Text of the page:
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NCJRS Abstract

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NCJ Number: 148770 Add to Shopping cart Find in a Library
Title: Some Aspects of the Epidemiology of Herion Use in a Ghetto Community: A Preliminary Report
Author(s): I F Lukoff; D Quatrone; A Sardell
Corporate Author: Columbia University
School of Social Work
United States of America
Date Published: 1972
Page Count: 118
Sponsoring Agency: Addiction Research and Treatment Corporation

Columbia University
New York, NY 10025
National Institute of Justice/
Rockville, MD 20849
NCJRS Photocopy Services
Rockville, MD 20849-6000
Superintendent of Documents, GPO
Washington, DC 20402
US Dept of Justice

Vera Institute of Justice
New York, NY 10279
Grant Number: NI-72-008-G
Sale Source: Superintendent of Documents, GPO
Washington, DC 20402
United States of America

National Institute of Justice/
NCJRS paper reproduction
Box 6000, Dept F
Rockville, MD 20849
United States of America

NCJRS Photocopy Services
Box 6000
Rockville, MD 20849-6000
United States of America
Document: PDF
Type: Research (Applied/Empirical)
Language: English
Country: United States of America
Annotation: The three papers presented in this report are based on results of a 1971 survey into attitudes toward crime and drug addiction among residents of a ghetto neighborhood of New York City. The survey was designed to elicit information on the epidemiology of heroin use, criminal victimization, community awareness, and attitudes toward treatment facilities and modalities.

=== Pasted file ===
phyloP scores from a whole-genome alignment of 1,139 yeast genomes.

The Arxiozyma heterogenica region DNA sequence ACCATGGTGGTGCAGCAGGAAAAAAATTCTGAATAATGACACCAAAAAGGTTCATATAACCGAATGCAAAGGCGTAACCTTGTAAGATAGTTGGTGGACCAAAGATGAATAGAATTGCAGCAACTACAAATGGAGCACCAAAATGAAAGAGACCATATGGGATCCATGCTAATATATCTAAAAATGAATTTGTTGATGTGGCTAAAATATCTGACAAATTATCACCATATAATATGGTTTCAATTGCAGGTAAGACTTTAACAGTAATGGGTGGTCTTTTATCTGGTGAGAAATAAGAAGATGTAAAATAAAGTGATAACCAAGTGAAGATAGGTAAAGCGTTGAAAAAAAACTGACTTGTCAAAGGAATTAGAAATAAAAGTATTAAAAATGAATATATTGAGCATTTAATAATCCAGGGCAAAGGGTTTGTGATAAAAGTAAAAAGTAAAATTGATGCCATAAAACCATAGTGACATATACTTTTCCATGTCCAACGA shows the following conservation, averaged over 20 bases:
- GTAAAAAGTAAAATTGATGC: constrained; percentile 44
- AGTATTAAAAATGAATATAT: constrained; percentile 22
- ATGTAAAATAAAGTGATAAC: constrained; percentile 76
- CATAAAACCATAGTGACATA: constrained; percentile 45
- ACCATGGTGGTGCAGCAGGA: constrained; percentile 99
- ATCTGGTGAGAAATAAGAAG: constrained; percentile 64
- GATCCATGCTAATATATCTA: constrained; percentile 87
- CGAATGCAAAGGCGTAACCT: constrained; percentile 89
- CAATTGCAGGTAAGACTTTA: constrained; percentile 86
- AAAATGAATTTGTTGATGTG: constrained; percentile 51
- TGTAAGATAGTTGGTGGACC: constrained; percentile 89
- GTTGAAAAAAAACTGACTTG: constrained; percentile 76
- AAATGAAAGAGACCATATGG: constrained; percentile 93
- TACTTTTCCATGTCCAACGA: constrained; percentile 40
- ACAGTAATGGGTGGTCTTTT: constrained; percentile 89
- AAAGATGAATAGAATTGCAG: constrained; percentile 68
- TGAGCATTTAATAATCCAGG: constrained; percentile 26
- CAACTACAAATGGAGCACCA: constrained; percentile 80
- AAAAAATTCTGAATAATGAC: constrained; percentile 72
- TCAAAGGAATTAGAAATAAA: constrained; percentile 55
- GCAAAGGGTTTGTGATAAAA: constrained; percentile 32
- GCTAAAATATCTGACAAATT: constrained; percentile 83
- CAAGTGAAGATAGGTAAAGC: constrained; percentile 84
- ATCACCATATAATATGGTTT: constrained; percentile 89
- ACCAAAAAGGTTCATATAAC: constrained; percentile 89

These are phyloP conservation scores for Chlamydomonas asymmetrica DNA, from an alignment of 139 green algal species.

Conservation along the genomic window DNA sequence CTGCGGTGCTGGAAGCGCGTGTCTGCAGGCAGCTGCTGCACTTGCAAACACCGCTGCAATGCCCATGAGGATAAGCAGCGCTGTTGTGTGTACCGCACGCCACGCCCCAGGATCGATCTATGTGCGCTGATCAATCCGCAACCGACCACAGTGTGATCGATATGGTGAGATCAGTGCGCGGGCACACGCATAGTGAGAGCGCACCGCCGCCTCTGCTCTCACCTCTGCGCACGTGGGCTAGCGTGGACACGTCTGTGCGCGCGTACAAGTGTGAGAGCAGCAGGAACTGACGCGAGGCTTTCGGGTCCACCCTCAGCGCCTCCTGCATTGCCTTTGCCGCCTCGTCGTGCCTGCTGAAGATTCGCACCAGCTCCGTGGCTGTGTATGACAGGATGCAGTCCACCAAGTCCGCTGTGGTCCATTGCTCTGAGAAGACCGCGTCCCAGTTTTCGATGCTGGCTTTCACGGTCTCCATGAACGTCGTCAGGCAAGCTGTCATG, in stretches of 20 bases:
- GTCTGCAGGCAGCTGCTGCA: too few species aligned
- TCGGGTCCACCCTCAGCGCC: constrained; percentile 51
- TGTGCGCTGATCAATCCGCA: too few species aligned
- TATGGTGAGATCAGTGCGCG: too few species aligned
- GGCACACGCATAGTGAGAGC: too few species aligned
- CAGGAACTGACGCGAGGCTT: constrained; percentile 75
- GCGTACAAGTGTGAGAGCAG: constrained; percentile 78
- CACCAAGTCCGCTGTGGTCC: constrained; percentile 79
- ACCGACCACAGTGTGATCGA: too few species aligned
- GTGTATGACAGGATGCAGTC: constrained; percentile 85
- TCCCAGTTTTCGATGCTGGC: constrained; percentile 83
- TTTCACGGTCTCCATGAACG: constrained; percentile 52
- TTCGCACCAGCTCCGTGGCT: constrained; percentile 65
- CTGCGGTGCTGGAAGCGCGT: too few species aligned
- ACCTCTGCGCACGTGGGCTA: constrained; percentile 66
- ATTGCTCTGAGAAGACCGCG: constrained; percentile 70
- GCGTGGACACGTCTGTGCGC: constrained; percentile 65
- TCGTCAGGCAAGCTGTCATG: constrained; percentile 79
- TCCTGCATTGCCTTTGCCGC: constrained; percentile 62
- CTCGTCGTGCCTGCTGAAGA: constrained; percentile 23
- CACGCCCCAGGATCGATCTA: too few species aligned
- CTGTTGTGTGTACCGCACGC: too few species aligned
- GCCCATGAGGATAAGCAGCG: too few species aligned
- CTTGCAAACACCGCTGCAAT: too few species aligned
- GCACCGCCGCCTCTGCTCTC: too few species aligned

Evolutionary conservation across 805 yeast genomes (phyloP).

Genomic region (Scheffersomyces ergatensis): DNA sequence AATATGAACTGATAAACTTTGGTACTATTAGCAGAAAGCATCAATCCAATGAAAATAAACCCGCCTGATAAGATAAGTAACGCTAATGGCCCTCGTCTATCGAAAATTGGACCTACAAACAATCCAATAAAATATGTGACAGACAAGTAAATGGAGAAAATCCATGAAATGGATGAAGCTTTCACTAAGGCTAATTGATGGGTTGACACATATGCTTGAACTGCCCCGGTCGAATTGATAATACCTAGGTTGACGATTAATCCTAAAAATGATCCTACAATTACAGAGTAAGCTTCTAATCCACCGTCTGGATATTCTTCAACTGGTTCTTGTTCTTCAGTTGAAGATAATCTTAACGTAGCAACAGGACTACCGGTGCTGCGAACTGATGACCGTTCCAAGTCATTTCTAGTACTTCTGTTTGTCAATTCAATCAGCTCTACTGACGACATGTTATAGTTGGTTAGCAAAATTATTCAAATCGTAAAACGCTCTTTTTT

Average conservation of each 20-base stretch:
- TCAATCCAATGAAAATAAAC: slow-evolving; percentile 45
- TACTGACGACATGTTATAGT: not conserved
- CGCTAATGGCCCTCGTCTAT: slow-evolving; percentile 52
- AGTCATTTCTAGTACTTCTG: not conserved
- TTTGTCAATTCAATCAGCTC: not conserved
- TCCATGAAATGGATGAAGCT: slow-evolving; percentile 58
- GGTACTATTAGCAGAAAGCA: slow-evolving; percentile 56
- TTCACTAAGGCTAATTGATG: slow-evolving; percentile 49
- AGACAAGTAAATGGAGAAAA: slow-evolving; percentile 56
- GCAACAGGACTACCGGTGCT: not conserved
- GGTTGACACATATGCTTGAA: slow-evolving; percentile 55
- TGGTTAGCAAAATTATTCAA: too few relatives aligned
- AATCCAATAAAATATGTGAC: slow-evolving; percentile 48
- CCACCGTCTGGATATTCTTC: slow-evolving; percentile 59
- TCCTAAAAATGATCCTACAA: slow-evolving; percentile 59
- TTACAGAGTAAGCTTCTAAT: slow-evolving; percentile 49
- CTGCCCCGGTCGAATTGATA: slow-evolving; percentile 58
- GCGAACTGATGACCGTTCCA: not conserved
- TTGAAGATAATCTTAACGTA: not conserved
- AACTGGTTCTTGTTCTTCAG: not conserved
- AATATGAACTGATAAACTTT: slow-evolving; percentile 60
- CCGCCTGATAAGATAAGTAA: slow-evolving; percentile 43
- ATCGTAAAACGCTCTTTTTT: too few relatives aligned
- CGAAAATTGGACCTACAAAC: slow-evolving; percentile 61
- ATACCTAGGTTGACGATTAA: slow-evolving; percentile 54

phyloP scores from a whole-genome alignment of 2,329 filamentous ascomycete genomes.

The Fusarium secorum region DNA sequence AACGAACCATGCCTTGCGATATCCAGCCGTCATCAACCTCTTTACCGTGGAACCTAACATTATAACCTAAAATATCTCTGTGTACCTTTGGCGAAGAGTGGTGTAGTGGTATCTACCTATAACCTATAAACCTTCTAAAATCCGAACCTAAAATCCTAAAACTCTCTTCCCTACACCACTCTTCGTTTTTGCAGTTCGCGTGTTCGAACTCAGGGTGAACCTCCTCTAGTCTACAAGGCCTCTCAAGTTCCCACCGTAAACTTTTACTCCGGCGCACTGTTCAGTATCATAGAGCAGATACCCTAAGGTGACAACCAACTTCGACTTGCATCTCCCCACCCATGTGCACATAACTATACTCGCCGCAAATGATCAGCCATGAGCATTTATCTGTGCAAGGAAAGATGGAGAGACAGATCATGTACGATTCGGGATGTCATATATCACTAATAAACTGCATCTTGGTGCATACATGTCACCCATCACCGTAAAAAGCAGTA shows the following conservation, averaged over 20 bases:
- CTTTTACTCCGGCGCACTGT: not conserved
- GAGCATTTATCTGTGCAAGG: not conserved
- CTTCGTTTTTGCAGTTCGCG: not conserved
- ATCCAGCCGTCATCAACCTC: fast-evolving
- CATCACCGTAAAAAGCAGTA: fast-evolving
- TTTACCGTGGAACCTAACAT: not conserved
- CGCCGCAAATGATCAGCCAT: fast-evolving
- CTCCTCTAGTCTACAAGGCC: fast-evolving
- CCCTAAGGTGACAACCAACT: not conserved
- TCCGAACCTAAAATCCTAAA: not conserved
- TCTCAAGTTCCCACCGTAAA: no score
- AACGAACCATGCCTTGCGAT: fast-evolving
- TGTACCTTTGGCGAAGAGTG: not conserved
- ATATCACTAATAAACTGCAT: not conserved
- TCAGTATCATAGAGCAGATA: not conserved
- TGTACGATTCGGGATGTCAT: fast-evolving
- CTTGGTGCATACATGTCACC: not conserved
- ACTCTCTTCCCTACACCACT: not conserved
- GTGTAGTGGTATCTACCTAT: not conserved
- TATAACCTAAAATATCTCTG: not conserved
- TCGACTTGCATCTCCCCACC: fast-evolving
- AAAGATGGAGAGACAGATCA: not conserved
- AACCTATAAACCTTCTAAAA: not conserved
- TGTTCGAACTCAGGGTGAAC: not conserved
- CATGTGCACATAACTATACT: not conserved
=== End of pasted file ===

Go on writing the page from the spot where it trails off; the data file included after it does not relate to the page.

Abstract: The first paper was concerned with determining where drug addicts come from in the community by relating respondents' acknowledgment of heroin use by a family member or relative to their socioeconomic status, family structure, and ethnic group. The second paper explored the perceptions that neighborhood residents had about the extent of heroin use in the community. The final paper examined the degree to which survey respondents felt that a member of their family could become addicted to heroin. The primary findings of these papers were that the rate of reported heroin use varied among the different ethnic groups, being highest among Puerto Ricans, followed by American blacks, whites, and British West Indians. Younger respondents and those with a higher socioeconomic status in each ethnic group were most likely to be heroin users. Contiguity bore a stronger relationship to respondents' estimate of heroin use in the neighborhood than the variables of ethnicity or age. The groups that reported high contiguity and high estimates of heroin use were those who felt most susceptible to drug addiction. Chapter references
Main Term(s): Drug use
Index Term(s): Criminology; Ghettos; Heroin; New York
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